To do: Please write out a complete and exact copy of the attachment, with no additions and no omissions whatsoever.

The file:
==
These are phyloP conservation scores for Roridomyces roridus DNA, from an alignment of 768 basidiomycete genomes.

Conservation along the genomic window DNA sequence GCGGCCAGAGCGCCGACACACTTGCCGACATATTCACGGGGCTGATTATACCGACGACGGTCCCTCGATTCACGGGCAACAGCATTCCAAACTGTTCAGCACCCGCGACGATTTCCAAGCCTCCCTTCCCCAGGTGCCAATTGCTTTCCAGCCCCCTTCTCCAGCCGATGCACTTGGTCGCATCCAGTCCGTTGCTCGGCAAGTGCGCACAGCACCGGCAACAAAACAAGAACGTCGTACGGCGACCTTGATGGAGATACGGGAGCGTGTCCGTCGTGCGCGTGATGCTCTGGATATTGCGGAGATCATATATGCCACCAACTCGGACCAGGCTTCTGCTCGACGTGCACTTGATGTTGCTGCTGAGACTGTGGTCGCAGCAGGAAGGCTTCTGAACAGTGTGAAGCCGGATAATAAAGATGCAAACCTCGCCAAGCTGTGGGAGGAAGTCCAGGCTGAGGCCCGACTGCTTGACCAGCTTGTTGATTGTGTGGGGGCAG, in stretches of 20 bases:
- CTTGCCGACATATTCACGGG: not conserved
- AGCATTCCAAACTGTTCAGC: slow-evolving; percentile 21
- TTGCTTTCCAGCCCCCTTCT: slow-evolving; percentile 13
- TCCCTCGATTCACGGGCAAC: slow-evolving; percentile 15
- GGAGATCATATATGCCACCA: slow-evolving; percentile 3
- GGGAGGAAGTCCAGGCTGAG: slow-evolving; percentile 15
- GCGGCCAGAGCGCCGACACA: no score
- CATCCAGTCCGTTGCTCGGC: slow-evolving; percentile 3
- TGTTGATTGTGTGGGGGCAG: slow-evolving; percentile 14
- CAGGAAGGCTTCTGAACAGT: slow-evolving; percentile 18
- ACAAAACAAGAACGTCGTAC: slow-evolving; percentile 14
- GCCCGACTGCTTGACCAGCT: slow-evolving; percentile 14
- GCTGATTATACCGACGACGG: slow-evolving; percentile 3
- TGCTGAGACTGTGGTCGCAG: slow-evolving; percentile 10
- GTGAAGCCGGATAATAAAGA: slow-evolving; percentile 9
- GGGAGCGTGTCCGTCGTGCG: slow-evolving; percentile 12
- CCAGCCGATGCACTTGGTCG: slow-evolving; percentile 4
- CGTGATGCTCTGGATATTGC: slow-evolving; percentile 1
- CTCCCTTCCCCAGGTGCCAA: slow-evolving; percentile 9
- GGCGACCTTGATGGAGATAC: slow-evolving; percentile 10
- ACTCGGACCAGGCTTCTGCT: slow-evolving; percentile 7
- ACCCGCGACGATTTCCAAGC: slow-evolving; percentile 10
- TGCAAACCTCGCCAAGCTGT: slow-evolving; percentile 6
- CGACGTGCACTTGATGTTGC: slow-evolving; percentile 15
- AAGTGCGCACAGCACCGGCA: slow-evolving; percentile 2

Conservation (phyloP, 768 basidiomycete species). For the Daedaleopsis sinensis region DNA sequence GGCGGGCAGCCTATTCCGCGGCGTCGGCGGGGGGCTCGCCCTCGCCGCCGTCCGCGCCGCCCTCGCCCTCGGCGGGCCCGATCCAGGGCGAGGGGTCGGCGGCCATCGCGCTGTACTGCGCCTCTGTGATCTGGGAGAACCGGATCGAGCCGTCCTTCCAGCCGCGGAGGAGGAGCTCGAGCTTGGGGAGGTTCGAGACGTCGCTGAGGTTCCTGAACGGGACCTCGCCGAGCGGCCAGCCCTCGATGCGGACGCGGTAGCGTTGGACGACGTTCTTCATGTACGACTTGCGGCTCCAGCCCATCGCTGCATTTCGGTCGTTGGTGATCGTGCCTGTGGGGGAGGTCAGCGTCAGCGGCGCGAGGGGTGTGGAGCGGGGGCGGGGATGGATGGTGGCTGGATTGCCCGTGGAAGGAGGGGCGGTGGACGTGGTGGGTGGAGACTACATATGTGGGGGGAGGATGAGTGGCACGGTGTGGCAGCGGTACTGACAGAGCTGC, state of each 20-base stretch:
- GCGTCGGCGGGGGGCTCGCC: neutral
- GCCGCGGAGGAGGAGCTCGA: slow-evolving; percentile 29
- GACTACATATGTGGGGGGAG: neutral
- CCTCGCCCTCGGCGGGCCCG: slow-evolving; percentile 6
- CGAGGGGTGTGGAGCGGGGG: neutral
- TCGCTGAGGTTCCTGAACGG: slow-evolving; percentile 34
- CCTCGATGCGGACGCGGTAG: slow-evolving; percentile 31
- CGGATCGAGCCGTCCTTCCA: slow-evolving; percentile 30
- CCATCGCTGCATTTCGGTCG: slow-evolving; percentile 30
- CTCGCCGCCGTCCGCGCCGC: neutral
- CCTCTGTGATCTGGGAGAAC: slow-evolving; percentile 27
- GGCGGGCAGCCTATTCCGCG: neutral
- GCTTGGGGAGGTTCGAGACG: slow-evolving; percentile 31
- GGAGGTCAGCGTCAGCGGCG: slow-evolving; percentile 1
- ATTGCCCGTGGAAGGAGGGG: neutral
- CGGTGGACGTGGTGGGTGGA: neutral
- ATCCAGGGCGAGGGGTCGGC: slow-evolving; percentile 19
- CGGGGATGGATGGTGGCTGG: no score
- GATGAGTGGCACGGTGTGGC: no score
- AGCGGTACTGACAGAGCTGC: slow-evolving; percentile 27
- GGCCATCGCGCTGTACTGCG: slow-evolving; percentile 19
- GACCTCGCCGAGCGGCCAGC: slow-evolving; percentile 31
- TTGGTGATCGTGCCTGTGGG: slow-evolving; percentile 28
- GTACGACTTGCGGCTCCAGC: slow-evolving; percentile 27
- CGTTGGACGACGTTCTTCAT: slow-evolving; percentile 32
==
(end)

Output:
These are phyloP conservation scores for Roridomyces roridus DNA, from an alignment of 768 basidiomycete genomes.

Conservation along the genomic window DNA sequence GCGGCCAGAGCGCCGACACACTTGCCGACATATTCACGGGGCTGATTATACCGACGACGGTCCCTCGATTCACGGGCAACAGCATTCCAAACTGTTCAGCACCCGCGACGATTTCCAAGCCTCCCTTCCCCAGGTGCCAATTGCTTTCCAGCCCCCTTCTCCAGCCGATGCACTTGGTCGCATCCAGTCCGTTGCTCGGCAAGTGCGCACAGCACCGGCAACAAAACAAGAACGTCGTACGGCGACCTTGATGGAGATACGGGAGCGTGTCCGTCGTGCGCGTGATGCTCTGGATATTGCGGAGATCATATATGCCACCAACTCGGACCAGGCTTCTGCTCGACGTGCACTTGATGTTGCTGCTGAGACTGTGGTCGCAGCAGGAAGGCTTCTGAACAGTGTGAAGCCGGATAATAAAGATGCAAACCTCGCCAAGCTGTGGGAGGAAGTCCAGGCTGAGGCCCGACTGCTTGACCAGCTTGTTGATTGTGTGGGGGCAG, in stretches of 20 bases:
- CTTGCCGACATATTCACGGG: not conserved
- AGCATTCCAAACTGTTCAGC: slow-evolving; percentile 21
- TTGCTTTCCAGCCCCCTTCT: slow-evolving; percentile 13
- TCCCTCGATTCACGGGCAAC: slow-evolving; percentile 15
- GGAGATCATATATGCCACCA: slow-evolving; percentile 3
- GGGAGGAAGTCCAGGCTGAG: slow-evolving; percentile 15
- GCGGCCAGAGCGCCGACACA: no score
- CATCCAGTCCGTTGCTCGGC: slow-evolving; percentile 3
- TGTTGATTGTGTGGGGGCAG: slow-evolving; percentile 14
- CAGGAAGGCTTCTGAACAGT: slow-evolving; percentile 18
- ACAAAACAAGAACGTCGTAC: slow-evolving; percentile 14
- GCCCGACTGCTTGACCAGCT: slow-evolving; percentile 14
- GCTGATTATACCGACGACGG: slow-evolving; percentile 3
- TGCTGAGACTGTGGTCGCAG: slow-evolving; percentile 10
- GTGAAGCCGGATAATAAAGA: slow-evolving; percentile 9
- GGGAGCGTGTCCGTCGTGCG: slow-evolving; percentile 12
- CCAGCCGATGCACTTGGTCG: slow-evolving; percentile 4
- CGTGATGCTCTGGATATTGC: slow-evolving; percentile 1
- CTCCCTTCCCCAGGTGCCAA: slow-evolving; percentile 9
- GGCGACCTTGATGGAGATAC: slow-evolving; percentile 10
- ACTCGGACCAGGCTTCTGCT: slow-evolving; percentile 7
- ACCCGCGACGATTTCCAAGC: slow-evolving; percentile 10
- TGCAAACCTCGCCAAGCTGT: slow-evolving; percentile 6
- CGACGTGCACTTGATGTTGC: slow-evolving; percentile 15
- AAGTGCGCACAGCACCGGCA: slow-evolving; percentile 2

Conservation (phyloP, 768 basidiomycete species). For the Daedaleopsis sinensis region DNA sequence GGCGGGCAGCCTATTCCGCGGCGTCGGCGGGGGGCTCGCCCTCGCCGCCGTCCGCGCCGCCCTCGCCCTCGGCGGGCCCGATCCAGGGCGAGGGGTCGGCGGCCATCGCGCTGTACTGCGCCTCTGTGATCTGGGAGAACCGGATCGAGCCGTCCTTCCAGCCGCGGAGGAGGAGCTCGAGCTTGGGGAGGTTCGAGACGTCGCTGAGGTTCCTGAACGGGACCTCGCCGAGCGGCCAGCCCTCGATGCGGACGCGGTAGCGTTGGACGACGTTCTTCATGTACGACTTGCGGCTCCAGCCCATCGCTGCATTTCGGTCGTTGGTGATCGTGCCTGTGGGGGAGGTCAGCGTCAGCGGCGCGAGGGGTGTGGAGCGGGGGCGGGGATGGATGGTGGCTGGATTGCCCGTGGAAGGAGGGGCGGTGGACGTGGTGGGTGGAGACTACATATGTGGGGGGAGGATGAGTGGCACGGTGTGGCAGCGGTACTGACAGAGCTGC, state of each 20-base stretch:
- GCGTCGGCGGGGGGCTCGCC: neutral
- GCCGCGGAGGAGGAGCTCGA: slow-evolving; percentile 29
- GACTACATATGTGGGGGGAG: neutral
- CCTCGCCCTCGGCGGGCCCG: slow-evolving; percentile 6
- CGAGGGGTGTGGAGCGGGGG: neutral
- TCGCTGAGGTTCCTGAACGG: slow-evolving; percentile 34
- CCTCGATGCGGACGCGGTAG: slow-evolving; percentile 31
- CGGATCGAGCCGTCCTTCCA: slow-evolving; percentile 30
- CCATCGCTGCATTTCGGTCG: slow-evolving; percentile 30
- CTCGCCGCCGTCCGCGCCGC: neutral
- CCTCTGTGATCTGGGAGAAC: slow-evolving; percentile 27
- GGCGGGCAGCCTATTCCGCG: neutral
- GCTTGGGGAGGTTCGAGACG: slow-evolving; percentile 31
- GGAGGTCAGCGTCAGCGGCG: slow-evolving; percentile 1
- ATTGCCCGTGGAAGGAGGGG: neutral
- CGGTGGACGTGGTGGGTGGA: neutral
- ATCCAGGGCGAGGGGTCGGC: slow-evolving; percentile 19
- CGGGGATGGATGGTGGCTGG: no score
- GATGAGTGGCACGGTGTGGC: no score
- AGCGGTACTGACAGAGCTGC: slow-evolving; percentile 27
- GGCCATCGCGCTGTACTGCG: slow-evolving; percentile 19
- GACCTCGCCGAGCGGCCAGC: slow-evolving; percentile 31
- TTGGTGATCGTGCCTGTGGG: slow-evolving; percentile 28
- GTACGACTTGCGGCTCCAGC: slow-evolving; percentile 27
- CGTTGGACGACGTTCTTCAT: slow-evolving; percentile 32